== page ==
Blog Post

Shippable lands $8M in funding and touts its container-based testing skills

Devops-centric Shippable plans to announce on Thursday that it scored $8 million in a Series A funding round, which brings total investment to $10.1 million. The Seattle-based startup specializes in continuous integration, a development practice that requires a codebase to be repeatedly tested each time a developer makes a change so that the application doesn’t fall apart when pushed live.

Shippable’s product is built atop the [company]Docker[/company] container platform and works by making clones of an organization’s codebase, housed inside containers, that Shippable’s cloud-based [company]Amazon[/company] Web Services system can test for bugs, explained co-founder and CEO Avi Cavale in an interview earlier this year.

Developers can hook up an online source-code repository like [company]GitHub[/company] or [company]Bitbucket[/company] to Shippable, send over a config file that represents the code they want tested, and the startup can spin up a container from that file. Shippable can then test that containerized codebase and notify developers through email or new communication services like Slack or HipChat so they can choose whether the code is ready to be deployed.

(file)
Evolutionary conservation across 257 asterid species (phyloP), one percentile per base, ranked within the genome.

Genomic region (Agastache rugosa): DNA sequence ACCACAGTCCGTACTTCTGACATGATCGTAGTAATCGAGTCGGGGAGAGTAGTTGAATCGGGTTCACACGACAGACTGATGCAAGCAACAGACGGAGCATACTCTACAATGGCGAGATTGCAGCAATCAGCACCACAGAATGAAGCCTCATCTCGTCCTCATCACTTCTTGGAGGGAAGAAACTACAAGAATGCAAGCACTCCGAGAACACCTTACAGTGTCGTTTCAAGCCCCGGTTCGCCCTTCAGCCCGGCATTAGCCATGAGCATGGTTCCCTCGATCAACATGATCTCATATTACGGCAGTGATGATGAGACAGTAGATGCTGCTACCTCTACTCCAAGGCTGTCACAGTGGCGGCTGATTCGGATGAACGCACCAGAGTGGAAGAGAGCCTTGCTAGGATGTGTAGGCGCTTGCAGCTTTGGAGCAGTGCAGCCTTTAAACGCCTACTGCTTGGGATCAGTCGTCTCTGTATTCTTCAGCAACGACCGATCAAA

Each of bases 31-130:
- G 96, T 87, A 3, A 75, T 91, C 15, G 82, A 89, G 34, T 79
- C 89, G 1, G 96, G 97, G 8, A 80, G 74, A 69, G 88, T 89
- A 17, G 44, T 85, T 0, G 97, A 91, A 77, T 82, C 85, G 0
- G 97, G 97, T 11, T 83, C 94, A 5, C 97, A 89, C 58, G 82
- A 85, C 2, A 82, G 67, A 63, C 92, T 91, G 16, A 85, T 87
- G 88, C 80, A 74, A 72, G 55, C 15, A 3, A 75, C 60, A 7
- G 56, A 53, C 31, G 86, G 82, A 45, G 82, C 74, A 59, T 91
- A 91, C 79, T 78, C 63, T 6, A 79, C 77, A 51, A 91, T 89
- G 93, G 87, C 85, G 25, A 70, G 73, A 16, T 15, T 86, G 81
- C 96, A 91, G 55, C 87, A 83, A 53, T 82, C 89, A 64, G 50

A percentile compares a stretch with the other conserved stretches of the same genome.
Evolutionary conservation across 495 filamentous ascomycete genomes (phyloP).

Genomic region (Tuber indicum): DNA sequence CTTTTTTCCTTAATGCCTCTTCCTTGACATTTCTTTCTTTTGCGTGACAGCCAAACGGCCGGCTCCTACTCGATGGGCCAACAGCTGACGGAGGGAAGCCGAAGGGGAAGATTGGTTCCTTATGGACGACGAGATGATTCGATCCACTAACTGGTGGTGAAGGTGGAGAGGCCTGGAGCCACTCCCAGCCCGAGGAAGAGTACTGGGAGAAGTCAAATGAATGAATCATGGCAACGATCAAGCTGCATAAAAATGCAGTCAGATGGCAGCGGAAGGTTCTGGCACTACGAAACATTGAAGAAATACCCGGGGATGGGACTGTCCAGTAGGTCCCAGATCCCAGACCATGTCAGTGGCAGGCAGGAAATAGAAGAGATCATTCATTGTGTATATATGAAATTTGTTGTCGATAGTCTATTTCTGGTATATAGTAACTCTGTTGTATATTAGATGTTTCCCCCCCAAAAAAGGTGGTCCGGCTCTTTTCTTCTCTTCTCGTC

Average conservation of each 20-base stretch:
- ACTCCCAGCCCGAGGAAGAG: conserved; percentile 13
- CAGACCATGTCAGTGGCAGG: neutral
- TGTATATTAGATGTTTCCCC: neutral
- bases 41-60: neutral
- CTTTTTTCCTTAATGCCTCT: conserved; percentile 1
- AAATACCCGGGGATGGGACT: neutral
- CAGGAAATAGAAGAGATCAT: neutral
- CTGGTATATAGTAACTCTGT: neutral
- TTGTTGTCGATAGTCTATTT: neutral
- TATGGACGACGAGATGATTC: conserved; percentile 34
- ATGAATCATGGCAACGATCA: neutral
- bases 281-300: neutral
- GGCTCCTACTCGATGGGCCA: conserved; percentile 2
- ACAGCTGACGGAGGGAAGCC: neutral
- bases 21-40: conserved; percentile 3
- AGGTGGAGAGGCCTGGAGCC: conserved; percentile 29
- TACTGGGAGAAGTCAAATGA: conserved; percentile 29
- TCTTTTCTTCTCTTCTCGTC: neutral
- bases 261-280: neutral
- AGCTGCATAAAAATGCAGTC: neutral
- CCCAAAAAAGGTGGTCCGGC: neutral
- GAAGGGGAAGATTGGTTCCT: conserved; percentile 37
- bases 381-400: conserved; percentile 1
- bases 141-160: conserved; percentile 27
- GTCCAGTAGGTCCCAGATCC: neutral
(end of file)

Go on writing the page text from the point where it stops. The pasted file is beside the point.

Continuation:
“(Google’s) Kubernetes doesn’t know if an application is going to work or not — it’s the same thing with CoreOS, they just ship,” said Cavale in reference to how containerized applications need to be tested on before going live. “There is no guarantee that this container is working.”

Shippable interface
Shippable interface

Shippable is not alone in the continuous integration space. [company]Wercker[/company] (a Gigaom Structure:Europe 2012 LaunchPad winner) has a similar tool that uses a Linux containers (LXC) in its own testing service, although that startup is moving over to Docker containers. And speaking of Docker, the cloud darling bought out the testing-focused startup Koality in October and plans to integrate Koality’s continuous integration service in its own enterprise-version of Docker. With an enterprise version of Docker supporting continuous integration, you have to wonder how that will affect these other container-based startups.

Madrona Venture Group drove the latest funding round, which also included previous investors Vulcan Capital, Divergent Ventures and Founders Co-Op. Madrona Venture Group’s managing director Tim Porter will join the startup’s board.

Post and thumbnail images courtesy of Shutterstock user nattanan726.